SA, Oz series too short - Flower

2011-11-12 20:12

London - England's coach Andy Flower is worried that while one-day international series' are often as long as seven matches, some Test campaigns such as the one currently ongoing between leading nations South Africa and Australia are restricted to just two fixtures.

"The intent behind creating the fixture list has to be addressed," he added.

"We want to find out who the best side in the world is and we want to have them competing in exciting conditions and exciting series but at the moment the intent is a financial one and that's why the fixture list is comprised (as it is)."

And the former Zimbabwe star has urged the International Cricket Council (ICC) to do all in its power to preserve Test matches as the sport's premier contests.

Flower is concerned leading international players may follow the example of Sri Lanka fast bowler Lasith Malinga, who gave up playing five-day Tests to concentrate on his one-day career including the lucrative Indian Premier League, a Twenty20 competition.

"There's a great danger. The rewards out there for playing less cricket are obvious," Flower told The Independent.

"The ICC have to address that as a serious problem looming in the future. They have to act very responsibly and make decisions on what's good for the game in the future. I'm not sure that's the case at the moment."

England's next series is against Pakistan in the United Arab Emirates early next year.

It will be the first time the teams have met since former Pakistan captain Salman Butt and bowlers Mohammad Asif and Mohammad Aamer were jailed by an English court for their roles in a 'spot-fixing' betting scam during the Lord's Test between the two nations in August last year.

However, Flower did his best to play down any lingering tensions by saying: "I envisage us playing a good series, played hard but played in the right spirit, and there's no reason why that shouldn't be the case.

"There's been a very public trial and a very serious trial for these young men and it's a sad story.

"None of us are perfect and we've all made mistakes of varying degrees over the years. We should not sit too high on our pedestals."


  • sean.looney - 2011-11-12 20:46

    he speaks the truth. although 20/20 and one day internationals, to a lesser extent, are exciting there is still nothing better than watching the top teams slog it out over 5 days.

  • mengelbrecht1 - 2011-11-12 21:28

    100% correct. A best of three series is the minimum.

      Inky - 2011-11-13 01:53

      The Ashes is the only series that fills the stadiums and England appear to be the only country that does not sacrifice test cricket for IPL, Champions league etc. When test cricket once again fills the stadiums and preference is not given to the 20/20 circus then, and only then should countries be granted longer series.

  • brechiner - 2011-11-12 21:32

    Well said Andy Flower. It is good to see senior cricket people make a stand for Test cricket. There is grass roots support for Test cricket like Testing Times who are actively lobbying the ECB and ICC to increase the amount of Test cricket. People can follow Testing Times on facebook and twitter and get involved with helping save Test cricket.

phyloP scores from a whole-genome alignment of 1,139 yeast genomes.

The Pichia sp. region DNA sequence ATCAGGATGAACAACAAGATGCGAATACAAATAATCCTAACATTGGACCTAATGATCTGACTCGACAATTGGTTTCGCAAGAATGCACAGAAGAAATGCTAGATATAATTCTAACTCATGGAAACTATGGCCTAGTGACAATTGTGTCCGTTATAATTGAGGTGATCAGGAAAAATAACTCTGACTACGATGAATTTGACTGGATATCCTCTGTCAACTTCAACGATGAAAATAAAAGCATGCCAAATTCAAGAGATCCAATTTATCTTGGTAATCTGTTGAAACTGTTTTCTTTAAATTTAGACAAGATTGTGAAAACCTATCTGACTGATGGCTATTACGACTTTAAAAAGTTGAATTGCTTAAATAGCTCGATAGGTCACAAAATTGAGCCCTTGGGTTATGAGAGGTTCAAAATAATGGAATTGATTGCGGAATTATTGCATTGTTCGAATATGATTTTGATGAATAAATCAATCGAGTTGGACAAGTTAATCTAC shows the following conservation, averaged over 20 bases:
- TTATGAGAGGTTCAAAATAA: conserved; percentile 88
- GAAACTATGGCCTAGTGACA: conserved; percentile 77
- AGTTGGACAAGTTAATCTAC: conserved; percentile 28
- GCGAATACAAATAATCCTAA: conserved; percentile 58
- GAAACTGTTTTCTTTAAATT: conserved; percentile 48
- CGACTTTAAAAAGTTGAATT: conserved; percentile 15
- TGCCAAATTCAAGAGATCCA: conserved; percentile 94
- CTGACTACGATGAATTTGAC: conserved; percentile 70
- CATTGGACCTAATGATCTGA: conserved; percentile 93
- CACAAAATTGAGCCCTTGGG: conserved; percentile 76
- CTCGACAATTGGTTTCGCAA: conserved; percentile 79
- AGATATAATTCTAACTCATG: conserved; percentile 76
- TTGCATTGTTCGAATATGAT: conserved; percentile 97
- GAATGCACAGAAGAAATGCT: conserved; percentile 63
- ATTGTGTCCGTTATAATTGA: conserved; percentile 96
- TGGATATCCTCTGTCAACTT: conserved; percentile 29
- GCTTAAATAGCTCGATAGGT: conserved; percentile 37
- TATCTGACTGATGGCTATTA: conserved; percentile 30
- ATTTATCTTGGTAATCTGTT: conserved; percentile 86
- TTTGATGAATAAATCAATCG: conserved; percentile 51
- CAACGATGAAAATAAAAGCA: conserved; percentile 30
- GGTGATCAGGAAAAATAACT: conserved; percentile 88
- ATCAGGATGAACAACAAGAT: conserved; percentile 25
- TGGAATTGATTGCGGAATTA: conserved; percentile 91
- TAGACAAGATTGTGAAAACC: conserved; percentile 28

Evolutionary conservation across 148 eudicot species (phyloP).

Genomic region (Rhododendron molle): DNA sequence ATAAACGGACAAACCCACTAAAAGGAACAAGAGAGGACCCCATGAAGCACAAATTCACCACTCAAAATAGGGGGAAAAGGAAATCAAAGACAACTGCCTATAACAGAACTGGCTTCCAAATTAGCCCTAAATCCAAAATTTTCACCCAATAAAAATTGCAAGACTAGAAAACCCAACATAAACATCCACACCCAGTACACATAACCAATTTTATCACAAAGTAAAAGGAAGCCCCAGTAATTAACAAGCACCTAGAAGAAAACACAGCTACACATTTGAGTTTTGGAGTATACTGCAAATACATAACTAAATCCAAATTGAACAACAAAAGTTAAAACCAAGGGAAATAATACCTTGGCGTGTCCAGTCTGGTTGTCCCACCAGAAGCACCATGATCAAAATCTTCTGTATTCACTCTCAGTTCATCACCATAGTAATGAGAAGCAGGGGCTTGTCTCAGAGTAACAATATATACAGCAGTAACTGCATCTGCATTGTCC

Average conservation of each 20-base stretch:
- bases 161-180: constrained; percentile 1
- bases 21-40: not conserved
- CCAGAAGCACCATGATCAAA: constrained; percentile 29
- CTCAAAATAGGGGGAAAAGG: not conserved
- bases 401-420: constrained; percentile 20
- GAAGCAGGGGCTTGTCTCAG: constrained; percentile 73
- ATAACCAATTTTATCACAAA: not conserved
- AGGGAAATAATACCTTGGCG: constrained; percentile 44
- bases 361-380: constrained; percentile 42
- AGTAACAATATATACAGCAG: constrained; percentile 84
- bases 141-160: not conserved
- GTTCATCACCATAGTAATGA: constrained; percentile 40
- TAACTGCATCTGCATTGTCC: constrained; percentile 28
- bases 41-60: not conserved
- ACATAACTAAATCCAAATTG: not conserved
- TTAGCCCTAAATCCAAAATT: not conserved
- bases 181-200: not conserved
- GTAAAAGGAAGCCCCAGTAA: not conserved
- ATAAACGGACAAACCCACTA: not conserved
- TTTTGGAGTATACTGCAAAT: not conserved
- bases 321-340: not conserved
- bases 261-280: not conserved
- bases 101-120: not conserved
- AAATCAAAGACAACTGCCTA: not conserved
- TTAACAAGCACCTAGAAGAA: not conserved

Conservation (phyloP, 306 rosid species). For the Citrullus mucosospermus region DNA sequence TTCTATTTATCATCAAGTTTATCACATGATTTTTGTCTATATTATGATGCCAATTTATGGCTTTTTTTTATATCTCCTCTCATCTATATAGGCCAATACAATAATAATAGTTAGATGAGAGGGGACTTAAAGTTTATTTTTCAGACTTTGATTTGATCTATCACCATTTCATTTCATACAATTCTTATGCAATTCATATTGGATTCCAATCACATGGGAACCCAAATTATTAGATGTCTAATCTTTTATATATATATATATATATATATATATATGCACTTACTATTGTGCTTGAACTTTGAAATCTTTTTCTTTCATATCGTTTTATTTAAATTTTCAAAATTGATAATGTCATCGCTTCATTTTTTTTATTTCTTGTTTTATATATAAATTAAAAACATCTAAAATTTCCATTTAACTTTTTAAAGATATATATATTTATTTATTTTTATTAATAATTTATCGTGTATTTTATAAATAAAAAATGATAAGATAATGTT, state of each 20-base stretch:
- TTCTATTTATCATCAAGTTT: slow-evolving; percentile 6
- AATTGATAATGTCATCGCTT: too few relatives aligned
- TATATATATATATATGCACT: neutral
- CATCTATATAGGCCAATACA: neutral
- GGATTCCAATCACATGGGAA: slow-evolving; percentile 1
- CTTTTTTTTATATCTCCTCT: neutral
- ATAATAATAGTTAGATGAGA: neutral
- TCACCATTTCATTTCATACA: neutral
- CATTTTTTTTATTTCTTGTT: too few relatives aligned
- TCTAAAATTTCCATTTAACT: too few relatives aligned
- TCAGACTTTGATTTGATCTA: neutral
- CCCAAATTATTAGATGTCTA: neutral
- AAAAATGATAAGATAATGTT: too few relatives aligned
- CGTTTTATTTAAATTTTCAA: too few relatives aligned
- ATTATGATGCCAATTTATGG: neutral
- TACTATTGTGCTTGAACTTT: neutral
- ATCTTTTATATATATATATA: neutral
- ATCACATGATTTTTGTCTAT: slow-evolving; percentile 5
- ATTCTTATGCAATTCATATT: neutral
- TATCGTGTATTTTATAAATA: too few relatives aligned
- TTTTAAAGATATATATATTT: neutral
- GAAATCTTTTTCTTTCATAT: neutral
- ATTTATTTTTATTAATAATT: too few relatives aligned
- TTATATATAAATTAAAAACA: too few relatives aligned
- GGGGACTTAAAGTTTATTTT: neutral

• Ian - 2011-11-12 21:37

    well said, a set tour should consist of 5 tests, 5 - 7 odi's and 2 T20'S

  • Pranesh - 2011-11-12 21:53

    Agreed 100%. Well CSA needs to get their house in order, i believe that the Sri Lanka tour is just as short, i stand to be corrected on that one.

      Ian - 2011-11-12 22:01

      @Pranesh, the sri lankan tour is a bit of an improvement, 3 tests and 5 odis, not sure about T20s

      Pranesh - 2011-11-13 07:33

      thanks for clarifying that Ian, well lets hope we get some good cricket during that tour.

  • mani.bodenstein - 2011-11-12 22:04

    give the man a bells.......or two or......47!

  • Stewart - 2011-11-12 23:56

    Three test series should me a minimum however why must the ashes be held over a five test series and the rest of the test playing nations have to play second fiddle and have shorter series's.

  • nico.vanvuuren - 2011-11-13 06:43

    Blame the Ausies for this short series. They are the ones who refuse to tour South Africa during December months when they normally milk the cash cow back at home. Good for CSA for taking a stance on the issue.

  • angus.clarke2 - 2011-11-13 08:21

    Andy Flower makes a seriously valid point. What also needs to be addressed is WHY dis SA have to endure such a long gap between the world cup & their first new season games (over 7 months) while all the other nations have had one & even two series against each other. Is this a deliberate attempt by the ICC to avoid the embarrassing stat of all our players sitting in the top rankings. Obviously with fewer games we will get fewer opportunities to defend the top spots in all the different codes. Come on Cricket SA get your act together & fight harder for our boys & SA's cricket dignity. By the way, why is our marketing so BAD. The Aus-SA games are not even featured in NZ. Why?

  • Martin - 2011-11-13 10:54

    Well said Mr Flower. Two is NOT a series.

  • Jon - 2011-11-13 11:01

    Could not agree more. The smack and giggle stuff has effectively ruined what could be a classic test series.

  • Stirer - 2011-11-13 13:53

    the background to the two-test "series" is the Australian greed in not wanting to let go of having a domestic boxing day test in Aus, to play in S Africa. As Andy says - it boils down to finances.

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